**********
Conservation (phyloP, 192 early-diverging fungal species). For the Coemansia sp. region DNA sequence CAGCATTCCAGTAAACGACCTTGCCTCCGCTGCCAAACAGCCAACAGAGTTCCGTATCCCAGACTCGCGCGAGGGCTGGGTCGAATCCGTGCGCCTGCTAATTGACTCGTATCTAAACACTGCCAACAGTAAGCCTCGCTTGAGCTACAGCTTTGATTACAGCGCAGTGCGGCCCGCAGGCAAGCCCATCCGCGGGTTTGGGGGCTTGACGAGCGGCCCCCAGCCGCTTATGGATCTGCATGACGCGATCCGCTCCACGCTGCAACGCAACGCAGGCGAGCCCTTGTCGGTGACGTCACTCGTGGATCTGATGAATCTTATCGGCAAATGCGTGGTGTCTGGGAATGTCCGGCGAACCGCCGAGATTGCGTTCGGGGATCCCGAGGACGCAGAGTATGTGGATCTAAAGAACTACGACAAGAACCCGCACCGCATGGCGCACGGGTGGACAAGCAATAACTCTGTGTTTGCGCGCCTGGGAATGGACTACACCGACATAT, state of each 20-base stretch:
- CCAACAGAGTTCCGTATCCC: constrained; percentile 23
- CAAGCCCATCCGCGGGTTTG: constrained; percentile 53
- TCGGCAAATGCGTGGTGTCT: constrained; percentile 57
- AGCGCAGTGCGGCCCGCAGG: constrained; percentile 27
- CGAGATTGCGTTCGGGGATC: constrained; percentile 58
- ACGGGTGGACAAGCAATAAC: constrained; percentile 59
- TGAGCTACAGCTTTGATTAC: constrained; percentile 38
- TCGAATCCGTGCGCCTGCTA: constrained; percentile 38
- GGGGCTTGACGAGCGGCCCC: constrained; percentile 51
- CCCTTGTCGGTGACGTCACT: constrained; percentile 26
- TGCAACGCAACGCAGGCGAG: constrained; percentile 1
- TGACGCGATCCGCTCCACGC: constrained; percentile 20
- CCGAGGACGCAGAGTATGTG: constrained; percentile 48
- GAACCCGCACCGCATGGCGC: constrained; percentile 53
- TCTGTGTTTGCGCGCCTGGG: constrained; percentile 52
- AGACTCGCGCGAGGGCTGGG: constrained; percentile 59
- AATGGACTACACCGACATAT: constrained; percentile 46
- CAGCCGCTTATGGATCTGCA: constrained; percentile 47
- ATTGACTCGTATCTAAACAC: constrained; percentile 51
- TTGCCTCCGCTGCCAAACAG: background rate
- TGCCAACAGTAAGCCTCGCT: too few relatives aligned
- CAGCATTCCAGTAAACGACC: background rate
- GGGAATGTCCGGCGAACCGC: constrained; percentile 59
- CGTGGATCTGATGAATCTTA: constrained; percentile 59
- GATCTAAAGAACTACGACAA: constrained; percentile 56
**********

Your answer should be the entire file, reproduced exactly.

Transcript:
Conservation (phyloP, 192 early-diverging fungal species). For the Coemansia sp. region DNA sequence CAGCATTCCAGTAAACGACCTTGCCTCCGCTGCCAAACAGCCAACAGAGTTCCGTATCCCAGACTCGCGCGAGGGCTGGGTCGAATCCGTGCGCCTGCTAATTGACTCGTATCTAAACACTGCCAACAGTAAGCCTCGCTTGAGCTACAGCTTTGATTACAGCGCAGTGCGGCCCGCAGGCAAGCCCATCCGCGGGTTTGGGGGCTTGACGAGCGGCCCCCAGCCGCTTATGGATCTGCATGACGCGATCCGCTCCACGCTGCAACGCAACGCAGGCGAGCCCTTGTCGGTGACGTCACTCGTGGATCTGATGAATCTTATCGGCAAATGCGTGGTGTCTGGGAATGTCCGGCGAACCGCCGAGATTGCGTTCGGGGATCCCGAGGACGCAGAGTATGTGGATCTAAAGAACTACGACAAGAACCCGCACCGCATGGCGCACGGGTGGACAAGCAATAACTCTGTGTTTGCGCGCCTGGGAATGGACTACACCGACATAT, state of each 20-base stretch:
- CCAACAGAGTTCCGTATCCC: constrained; percentile 23
- CAAGCCCATCCGCGGGTTTG: constrained; percentile 53
- TCGGCAAATGCGTGGTGTCT: constrained; percentile 57
- AGCGCAGTGCGGCCCGCAGG: constrained; percentile 27
- CGAGATTGCGTTCGGGGATC: constrained; percentile 58
- ACGGGTGGACAAGCAATAAC: constrained; percentile 59
- TGAGCTACAGCTTTGATTAC: constrained; percentile 38
- TCGAATCCGTGCGCCTGCTA: constrained; percentile 38
- GGGGCTTGACGAGCGGCCCC: constrained; percentile 51
- CCCTTGTCGGTGACGTCACT: constrained; percentile 26
- TGCAACGCAACGCAGGCGAG: constrained; percentile 1
- TGACGCGATCCGCTCCACGC: constrained; percentile 20
- CCGAGGACGCAGAGTATGTG: constrained; percentile 48
- GAACCCGCACCGCATGGCGC: constrained; percentile 53
- TCTGTGTTTGCGCGCCTGGG: constrained; percentile 52
- AGACTCGCGCGAGGGCTGGG: constrained; percentile 59
- AATGGACTACACCGACATAT: constrained; percentile 46
- CAGCCGCTTATGGATCTGCA: constrained; percentile 47
- ATTGACTCGTATCTAAACAC: constrained; percentile 51
- TTGCCTCCGCTGCCAAACAG: background rate
- TGCCAACAGTAAGCCTCGCT: too few relatives aligned
- CAGCATTCCAGTAAACGACC: background rate
- GGGAATGTCCGGCGAACCGC: constrained; percentile 59
- CGTGGATCTGATGAATCTTA: constrained; percentile 59
- GATCTAAAGAACTACGACAA: constrained; percentile 56